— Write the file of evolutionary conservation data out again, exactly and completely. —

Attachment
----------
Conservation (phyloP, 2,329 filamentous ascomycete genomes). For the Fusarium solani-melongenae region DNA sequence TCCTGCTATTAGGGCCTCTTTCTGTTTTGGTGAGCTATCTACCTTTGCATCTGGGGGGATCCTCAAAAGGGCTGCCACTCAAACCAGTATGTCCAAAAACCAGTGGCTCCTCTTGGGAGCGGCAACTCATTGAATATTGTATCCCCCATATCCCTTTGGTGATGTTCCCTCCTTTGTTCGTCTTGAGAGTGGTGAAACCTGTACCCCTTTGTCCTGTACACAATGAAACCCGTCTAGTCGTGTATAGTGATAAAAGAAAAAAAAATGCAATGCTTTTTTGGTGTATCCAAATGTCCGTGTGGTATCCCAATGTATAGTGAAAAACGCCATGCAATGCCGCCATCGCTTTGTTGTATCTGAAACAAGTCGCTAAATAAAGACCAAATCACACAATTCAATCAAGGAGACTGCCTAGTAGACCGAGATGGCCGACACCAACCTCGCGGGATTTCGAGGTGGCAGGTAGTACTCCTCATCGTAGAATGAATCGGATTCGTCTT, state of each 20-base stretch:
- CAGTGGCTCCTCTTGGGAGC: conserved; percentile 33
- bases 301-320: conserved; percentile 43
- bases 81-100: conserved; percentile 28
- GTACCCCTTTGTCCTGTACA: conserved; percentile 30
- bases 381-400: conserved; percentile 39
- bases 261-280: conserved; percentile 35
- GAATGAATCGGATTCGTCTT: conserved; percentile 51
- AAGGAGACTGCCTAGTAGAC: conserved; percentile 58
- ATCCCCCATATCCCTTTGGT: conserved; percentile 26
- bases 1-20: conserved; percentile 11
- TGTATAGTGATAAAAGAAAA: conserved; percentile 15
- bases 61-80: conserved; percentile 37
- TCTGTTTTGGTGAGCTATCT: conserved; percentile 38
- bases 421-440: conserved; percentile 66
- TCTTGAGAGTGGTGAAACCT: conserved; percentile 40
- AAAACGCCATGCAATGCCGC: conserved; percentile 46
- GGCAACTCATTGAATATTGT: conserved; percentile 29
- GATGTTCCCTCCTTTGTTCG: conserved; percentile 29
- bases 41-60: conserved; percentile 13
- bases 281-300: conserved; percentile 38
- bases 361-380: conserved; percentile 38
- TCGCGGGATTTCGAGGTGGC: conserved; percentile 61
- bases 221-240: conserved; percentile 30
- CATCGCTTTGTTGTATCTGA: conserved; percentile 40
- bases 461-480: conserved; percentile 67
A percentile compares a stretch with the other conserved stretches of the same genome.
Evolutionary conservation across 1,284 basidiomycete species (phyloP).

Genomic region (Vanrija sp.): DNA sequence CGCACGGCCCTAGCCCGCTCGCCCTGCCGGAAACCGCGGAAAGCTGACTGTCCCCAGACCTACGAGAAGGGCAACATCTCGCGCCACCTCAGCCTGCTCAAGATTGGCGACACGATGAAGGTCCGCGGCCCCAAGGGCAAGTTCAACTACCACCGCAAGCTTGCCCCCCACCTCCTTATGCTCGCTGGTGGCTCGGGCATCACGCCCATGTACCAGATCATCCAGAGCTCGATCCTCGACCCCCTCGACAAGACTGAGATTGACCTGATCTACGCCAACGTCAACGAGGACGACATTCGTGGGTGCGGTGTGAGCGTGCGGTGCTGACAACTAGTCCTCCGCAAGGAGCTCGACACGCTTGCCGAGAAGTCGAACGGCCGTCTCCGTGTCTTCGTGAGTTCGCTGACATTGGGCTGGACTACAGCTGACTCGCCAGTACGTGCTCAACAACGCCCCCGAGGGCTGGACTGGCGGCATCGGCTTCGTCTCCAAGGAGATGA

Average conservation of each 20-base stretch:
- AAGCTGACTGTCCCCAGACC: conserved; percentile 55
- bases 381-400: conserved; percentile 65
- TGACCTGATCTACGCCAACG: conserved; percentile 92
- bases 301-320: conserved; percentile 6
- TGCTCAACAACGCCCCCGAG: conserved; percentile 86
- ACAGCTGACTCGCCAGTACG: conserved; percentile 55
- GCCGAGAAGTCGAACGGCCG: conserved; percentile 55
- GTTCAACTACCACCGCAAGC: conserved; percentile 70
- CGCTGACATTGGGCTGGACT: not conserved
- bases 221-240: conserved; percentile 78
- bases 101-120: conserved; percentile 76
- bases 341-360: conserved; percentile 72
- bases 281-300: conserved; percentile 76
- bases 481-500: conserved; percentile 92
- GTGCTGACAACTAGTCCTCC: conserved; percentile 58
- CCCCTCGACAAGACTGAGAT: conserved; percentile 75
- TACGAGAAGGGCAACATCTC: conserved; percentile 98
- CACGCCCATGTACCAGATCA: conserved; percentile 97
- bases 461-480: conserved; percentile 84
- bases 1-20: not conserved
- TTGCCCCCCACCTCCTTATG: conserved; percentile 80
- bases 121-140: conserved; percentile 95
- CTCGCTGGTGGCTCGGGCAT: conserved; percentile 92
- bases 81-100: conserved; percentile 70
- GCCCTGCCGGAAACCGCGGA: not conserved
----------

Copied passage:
Conservation (phyloP, 2,329 filamentous ascomycete genomes). For the Fusarium solani-melongenae region DNA sequence TCCTGCTATTAGGGCCTCTTTCTGTTTTGGTGAGCTATCTACCTTTGCATCTGGGGGGATCCTCAAAAGGGCTGCCACTCAAACCAGTATGTCCAAAAACCAGTGGCTCCTCTTGGGAGCGGCAACTCATTGAATATTGTATCCCCCATATCCCTTTGGTGATGTTCCCTCCTTTGTTCGTCTTGAGAGTGGTGAAACCTGTACCCCTTTGTCCTGTACACAATGAAACCCGTCTAGTCGTGTATAGTGATAAAAGAAAAAAAAATGCAATGCTTTTTTGGTGTATCCAAATGTCCGTGTGGTATCCCAATGTATAGTGAAAAACGCCATGCAATGCCGCCATCGCTTTGTTGTATCTGAAACAAGTCGCTAAATAAAGACCAAATCACACAATTCAATCAAGGAGACTGCCTAGTAGACCGAGATGGCCGACACCAACCTCGCGGGATTTCGAGGTGGCAGGTAGTACTCCTCATCGTAGAATGAATCGGATTCGTCTT, state of each 20-base stretch:
- CAGTGGCTCCTCTTGGGAGC: conserved; percentile 33
- bases 301-320: conserved; percentile 43
- bases 81-100: conserved; percentile 28
- GTACCCCTTTGTCCTGTACA: conserved; percentile 30
- bases 381-400: conserved; percentile 39
- bases 261-280: conserved; percentile 35
- GAATGAATCGGATTCGTCTT: conserved; percentile 51
- AAGGAGACTGCCTAGTAGAC: conserved; percentile 58
- ATCCCCCATATCCCTTTGGT: conserved; percentile 26
- bases 1-20: conserved; percentile 11
- TGTATAGTGATAAAAGAAAA: conserved; percentile 15
- bases 61-80: conserved; percentile 37
- TCTGTTTTGGTGAGCTATCT: conserved; percentile 38
- bases 421-440: conserved; percentile 66
- TCTTGAGAGTGGTGAAACCT: conserved; percentile 40
- AAAACGCCATGCAATGCCGC: conserved; percentile 46
- GGCAACTCATTGAATATTGT: conserved; percentile 29
- GATGTTCCCTCCTTTGTTCG: conserved; percentile 29
- bases 41-60: conserved; percentile 13
- bases 281-300: conserved; percentile 38
- bases 361-380: conserved; percentile 38
- TCGCGGGATTTCGAGGTGGC: conserved; percentile 61
- bases 221-240: conserved; percentile 30
- CATCGCTTTGTTGTATCTGA: conserved; percentile 40
- bases 461-480: conserved; percentile 67
A percentile compares a stretch with the other conserved stretches of the same genome.
Evolutionary conservation across 1,284 basidiomycete species (phyloP).

Genomic region (Vanrija sp.): DNA sequence CGCACGGCCCTAGCCCGCTCGCCCTGCCGGAAACCGCGGAAAGCTGACTGTCCCCAGACCTACGAGAAGGGCAACATCTCGCGCCACCTCAGCCTGCTCAAGATTGGCGACACGATGAAGGTCCGCGGCCCCAAGGGCAAGTTCAACTACCACCGCAAGCTTGCCCCCCACCTCCTTATGCTCGCTGGTGGCTCGGGCATCACGCCCATGTACCAGATCATCCAGAGCTCGATCCTCGACCCCCTCGACAAGACTGAGATTGACCTGATCTACGCCAACGTCAACGAGGACGACATTCGTGGGTGCGGTGTGAGCGTGCGGTGCTGACAACTAGTCCTCCGCAAGGAGCTCGACACGCTTGCCGAGAAGTCGAACGGCCGTCTCCGTGTCTTCGTGAGTTCGCTGACATTGGGCTGGACTACAGCTGACTCGCCAGTACGTGCTCAACAACGCCCCCGAGGGCTGGACTGGCGGCATCGGCTTCGTCTCCAAGGAGATGA

Average conservation of each 20-base stretch:
- AAGCTGACTGTCCCCAGACC: conserved; percentile 55
- bases 381-400: conserved; percentile 65
- TGACCTGATCTACGCCAACG: conserved; percentile 92
- bases 301-320: conserved; percentile 6
- TGCTCAACAACGCCCCCGAG: conserved; percentile 86
- ACAGCTGACTCGCCAGTACG: conserved; percentile 55
- GCCGAGAAGTCGAACGGCCG: conserved; percentile 55
- GTTCAACTACCACCGCAAGC: conserved; percentile 70
- CGCTGACATTGGGCTGGACT: not conserved
- bases 221-240: conserved; percentile 78
- bases 101-120: conserved; percentile 76
- bases 341-360: conserved; percentile 72
- bases 281-300: conserved; percentile 76
- bases 481-500: conserved; percentile 92
- GTGCTGACAACTAGTCCTCC: conserved; percentile 58
- CCCCTCGACAAGACTGAGAT: conserved; percentile 75
- TACGAGAAGGGCAACATCTC: conserved; percentile 98
- CACGCCCATGTACCAGATCA: conserved; percentile 97
- bases 461-480: conserved; percentile 84
- bases 1-20: not conserved
- TTGCCCCCCACCTCCTTATG: conserved; percentile 80
- bases 121-140: conserved; percentile 95
- CTCGCTGGTGGCTCGGGCAT: conserved; percentile 92
- bases 81-100: conserved; percentile 70
- GCCCTGCCGGAAACCGCGGA: not conserved